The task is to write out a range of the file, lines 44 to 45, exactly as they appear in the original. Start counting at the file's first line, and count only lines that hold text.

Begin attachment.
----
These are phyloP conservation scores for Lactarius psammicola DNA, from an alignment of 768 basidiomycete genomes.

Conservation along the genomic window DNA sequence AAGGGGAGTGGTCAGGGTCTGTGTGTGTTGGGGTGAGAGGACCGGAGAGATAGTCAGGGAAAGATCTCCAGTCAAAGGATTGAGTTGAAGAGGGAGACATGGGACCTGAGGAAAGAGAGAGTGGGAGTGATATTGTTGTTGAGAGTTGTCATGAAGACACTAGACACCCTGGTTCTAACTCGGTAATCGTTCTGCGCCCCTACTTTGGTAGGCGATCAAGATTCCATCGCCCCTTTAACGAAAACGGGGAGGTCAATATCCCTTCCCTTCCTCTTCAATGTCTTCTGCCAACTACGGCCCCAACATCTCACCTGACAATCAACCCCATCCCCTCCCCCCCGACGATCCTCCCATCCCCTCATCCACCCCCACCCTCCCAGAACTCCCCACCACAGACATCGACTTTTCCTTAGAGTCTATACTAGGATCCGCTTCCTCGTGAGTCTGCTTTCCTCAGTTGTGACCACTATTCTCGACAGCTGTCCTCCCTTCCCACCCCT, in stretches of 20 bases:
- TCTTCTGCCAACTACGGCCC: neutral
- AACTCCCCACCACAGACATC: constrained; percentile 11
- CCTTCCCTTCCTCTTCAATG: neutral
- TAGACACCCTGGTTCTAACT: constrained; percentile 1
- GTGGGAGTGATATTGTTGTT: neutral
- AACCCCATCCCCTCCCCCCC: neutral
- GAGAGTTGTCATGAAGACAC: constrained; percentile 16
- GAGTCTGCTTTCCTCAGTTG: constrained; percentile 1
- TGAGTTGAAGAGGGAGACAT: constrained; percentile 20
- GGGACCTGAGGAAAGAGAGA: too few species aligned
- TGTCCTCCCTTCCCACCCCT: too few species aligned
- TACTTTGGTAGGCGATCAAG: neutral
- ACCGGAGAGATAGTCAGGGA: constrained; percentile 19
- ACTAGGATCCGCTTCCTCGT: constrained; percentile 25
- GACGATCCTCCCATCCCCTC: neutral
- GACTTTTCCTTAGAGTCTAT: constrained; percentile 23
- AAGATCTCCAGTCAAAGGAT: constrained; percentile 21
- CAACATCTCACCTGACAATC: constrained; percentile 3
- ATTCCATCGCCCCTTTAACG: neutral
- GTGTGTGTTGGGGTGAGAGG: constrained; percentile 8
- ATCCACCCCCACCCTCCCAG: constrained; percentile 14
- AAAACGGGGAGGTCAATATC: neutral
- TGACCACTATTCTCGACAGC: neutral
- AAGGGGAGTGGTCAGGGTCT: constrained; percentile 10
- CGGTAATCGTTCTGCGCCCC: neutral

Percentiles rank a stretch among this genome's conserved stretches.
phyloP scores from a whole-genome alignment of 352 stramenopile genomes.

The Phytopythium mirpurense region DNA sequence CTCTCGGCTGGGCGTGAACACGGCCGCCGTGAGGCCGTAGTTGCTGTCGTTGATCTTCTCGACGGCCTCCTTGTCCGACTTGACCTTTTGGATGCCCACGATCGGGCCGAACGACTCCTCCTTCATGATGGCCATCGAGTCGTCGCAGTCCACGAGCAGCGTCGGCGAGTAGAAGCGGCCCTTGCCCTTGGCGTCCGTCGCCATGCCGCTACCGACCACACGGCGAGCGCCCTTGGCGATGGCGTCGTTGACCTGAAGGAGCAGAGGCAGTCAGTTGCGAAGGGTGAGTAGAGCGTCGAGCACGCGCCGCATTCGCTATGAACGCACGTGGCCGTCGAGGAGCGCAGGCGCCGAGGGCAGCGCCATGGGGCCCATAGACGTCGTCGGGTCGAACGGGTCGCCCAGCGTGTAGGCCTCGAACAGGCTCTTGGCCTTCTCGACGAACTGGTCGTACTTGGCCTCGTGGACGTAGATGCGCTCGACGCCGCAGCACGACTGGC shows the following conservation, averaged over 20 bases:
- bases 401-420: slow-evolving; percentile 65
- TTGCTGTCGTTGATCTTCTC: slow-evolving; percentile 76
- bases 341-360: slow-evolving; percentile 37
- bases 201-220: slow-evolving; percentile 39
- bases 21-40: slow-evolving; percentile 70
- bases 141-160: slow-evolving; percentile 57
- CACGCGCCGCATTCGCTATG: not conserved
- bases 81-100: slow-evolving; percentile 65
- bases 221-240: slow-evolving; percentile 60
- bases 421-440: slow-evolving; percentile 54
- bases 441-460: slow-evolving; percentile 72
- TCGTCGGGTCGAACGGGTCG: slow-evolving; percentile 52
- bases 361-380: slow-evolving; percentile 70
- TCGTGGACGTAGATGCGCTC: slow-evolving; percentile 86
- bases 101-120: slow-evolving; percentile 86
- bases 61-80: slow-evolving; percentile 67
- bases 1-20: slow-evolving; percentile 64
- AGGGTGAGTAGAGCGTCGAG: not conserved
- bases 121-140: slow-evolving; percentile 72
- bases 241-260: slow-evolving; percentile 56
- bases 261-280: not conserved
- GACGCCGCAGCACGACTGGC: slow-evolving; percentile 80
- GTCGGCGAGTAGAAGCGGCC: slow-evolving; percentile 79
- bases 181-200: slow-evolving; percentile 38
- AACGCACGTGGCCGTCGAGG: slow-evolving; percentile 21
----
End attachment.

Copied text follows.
- TCGTGGACGTAGATGCGCTC: slow-evolving; percentile 86
- bases 101-120: slow-evolving; percentile 86